Legal Article - Employment Law

Good Practice for Employers: Pregnant Employees

To confirm that the employee is pregnant, the employer should insist that she produces a certificate from a registered medical practitioner or registered midwife stating the expected week of childbirth.

All employees involved in recruitment should be informed not to refuse employment to anyone who is pregnant, or of childbirth age, simply for that reason.

Managers etc, should also be informed that no pregnant employee, or one on maternity leave, should be dismissed, unless there is a valid, easily demonstrable reason for terminating employment that has nothing whatsoever to do with her being pregnant.

If there are health and safety concerns about her continued employment, again no dismissal should take place. Instead, she should be either suspended on full pay, or found some suitable alternative work.
 
The employer must maintain all contractual benefits, such as private health insurance, company car for private use, the accrual of holiday entitlement etc.

Remuneration, however, is excluded. Further, even if she loses her right to return for not complying with the statutory requirements, her contract still exists and if the employer refuses to allow her to return this could be unfair dismissal.

Due to the complexity of the law it may help both parties if the employer explains to a pregnant employee what are her legal rights and obligations before maternity leave begins.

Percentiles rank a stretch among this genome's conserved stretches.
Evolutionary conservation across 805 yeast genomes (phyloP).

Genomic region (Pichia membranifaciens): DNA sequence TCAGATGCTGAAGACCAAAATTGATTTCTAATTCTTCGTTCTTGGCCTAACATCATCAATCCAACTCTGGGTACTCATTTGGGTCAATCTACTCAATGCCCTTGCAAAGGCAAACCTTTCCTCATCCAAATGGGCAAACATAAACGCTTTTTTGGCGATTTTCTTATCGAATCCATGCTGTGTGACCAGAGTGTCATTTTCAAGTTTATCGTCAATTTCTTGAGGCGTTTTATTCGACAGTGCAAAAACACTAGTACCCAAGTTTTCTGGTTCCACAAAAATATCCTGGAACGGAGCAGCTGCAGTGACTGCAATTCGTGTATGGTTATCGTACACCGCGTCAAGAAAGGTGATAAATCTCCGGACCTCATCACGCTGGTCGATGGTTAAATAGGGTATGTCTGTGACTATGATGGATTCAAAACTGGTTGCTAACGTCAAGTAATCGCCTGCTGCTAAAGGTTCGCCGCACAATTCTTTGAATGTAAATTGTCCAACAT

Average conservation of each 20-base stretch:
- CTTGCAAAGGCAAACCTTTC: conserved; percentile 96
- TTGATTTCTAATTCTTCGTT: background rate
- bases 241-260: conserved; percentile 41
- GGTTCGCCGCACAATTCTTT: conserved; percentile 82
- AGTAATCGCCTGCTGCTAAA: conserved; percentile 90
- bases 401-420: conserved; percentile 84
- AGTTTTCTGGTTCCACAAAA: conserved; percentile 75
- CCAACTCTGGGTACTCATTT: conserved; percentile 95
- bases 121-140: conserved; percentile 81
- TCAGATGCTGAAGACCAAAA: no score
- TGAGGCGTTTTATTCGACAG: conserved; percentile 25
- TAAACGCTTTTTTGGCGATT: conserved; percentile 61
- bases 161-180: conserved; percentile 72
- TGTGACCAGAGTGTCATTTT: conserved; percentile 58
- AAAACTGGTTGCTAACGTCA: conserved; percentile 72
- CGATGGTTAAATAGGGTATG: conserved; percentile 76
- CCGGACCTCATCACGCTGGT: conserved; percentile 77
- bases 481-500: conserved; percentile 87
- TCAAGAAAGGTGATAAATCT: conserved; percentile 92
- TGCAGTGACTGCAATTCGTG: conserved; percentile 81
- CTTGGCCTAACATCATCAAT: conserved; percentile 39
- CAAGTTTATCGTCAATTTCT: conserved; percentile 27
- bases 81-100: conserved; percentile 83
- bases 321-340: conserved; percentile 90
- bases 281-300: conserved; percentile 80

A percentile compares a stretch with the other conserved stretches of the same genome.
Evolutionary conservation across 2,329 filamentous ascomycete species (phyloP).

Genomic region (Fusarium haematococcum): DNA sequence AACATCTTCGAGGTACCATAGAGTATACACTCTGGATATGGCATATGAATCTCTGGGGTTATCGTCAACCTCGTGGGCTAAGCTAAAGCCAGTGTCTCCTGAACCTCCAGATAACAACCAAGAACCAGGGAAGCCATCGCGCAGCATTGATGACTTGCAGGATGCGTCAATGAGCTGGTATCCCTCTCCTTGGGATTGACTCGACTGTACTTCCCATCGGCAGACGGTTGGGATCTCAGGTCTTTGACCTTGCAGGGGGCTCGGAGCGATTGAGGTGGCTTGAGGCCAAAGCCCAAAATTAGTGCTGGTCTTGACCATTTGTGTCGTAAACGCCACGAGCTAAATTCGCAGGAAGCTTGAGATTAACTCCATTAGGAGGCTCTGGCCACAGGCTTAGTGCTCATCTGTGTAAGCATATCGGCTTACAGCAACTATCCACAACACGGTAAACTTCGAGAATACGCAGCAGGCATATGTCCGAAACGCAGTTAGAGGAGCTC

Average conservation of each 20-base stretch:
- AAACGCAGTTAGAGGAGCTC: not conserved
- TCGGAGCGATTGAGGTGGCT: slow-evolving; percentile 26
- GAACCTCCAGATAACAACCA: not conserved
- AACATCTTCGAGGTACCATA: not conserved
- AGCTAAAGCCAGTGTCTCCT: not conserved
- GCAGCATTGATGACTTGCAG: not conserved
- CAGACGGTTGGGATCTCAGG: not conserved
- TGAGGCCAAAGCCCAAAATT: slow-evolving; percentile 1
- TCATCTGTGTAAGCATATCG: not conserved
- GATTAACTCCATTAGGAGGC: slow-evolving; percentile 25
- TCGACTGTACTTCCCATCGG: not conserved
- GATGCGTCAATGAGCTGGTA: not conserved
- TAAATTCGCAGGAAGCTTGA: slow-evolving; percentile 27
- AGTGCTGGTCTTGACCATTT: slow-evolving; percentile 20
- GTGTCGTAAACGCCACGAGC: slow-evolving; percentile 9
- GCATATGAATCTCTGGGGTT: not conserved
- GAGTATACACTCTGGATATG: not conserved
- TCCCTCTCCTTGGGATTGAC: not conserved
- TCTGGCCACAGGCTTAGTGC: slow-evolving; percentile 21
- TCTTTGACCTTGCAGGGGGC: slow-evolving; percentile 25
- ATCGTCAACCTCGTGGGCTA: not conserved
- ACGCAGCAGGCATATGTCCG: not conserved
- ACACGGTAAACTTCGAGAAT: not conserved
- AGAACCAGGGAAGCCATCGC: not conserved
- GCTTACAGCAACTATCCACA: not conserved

She should be told about the need for a written statement to be given to the employer at least 21 days before she wishes to start her maternity leave. This statement should contain the following information:

she is pregnant
the expected week of the birth (or if the baby is born, the date of birth)
the date she wishes her maternity leave to start
The employer should also explain to those entitled to additional leave, that before the employee can exercise her right to return early she must give a written notice to her employer at least 21 days before the day she proposes to return.

It is good practice for the employer to explain before the maternity leave begins, whether it is for the ordinary or additional period, that she should notify the employer as soon as she is aware that she will not be able to return on the due date and unless she complies strictly with the legal requirements she will lose her right to return.

If the contract of employment continues through the additional leave period and the employee does not comply with the statutory requirements, the mere failure to return does not in itself end the contract. It must be shown that the employee intended the failure to return to end the contract.

The employer should write to her to ask why she has not returned and to say that her employment will be terminated unless she has a satisfactory explanation as to why she did  not return within the legal time periods. If no satisfactory explanation is forthcoming then a fair dismissal could take place.

Published: 27 May 2011

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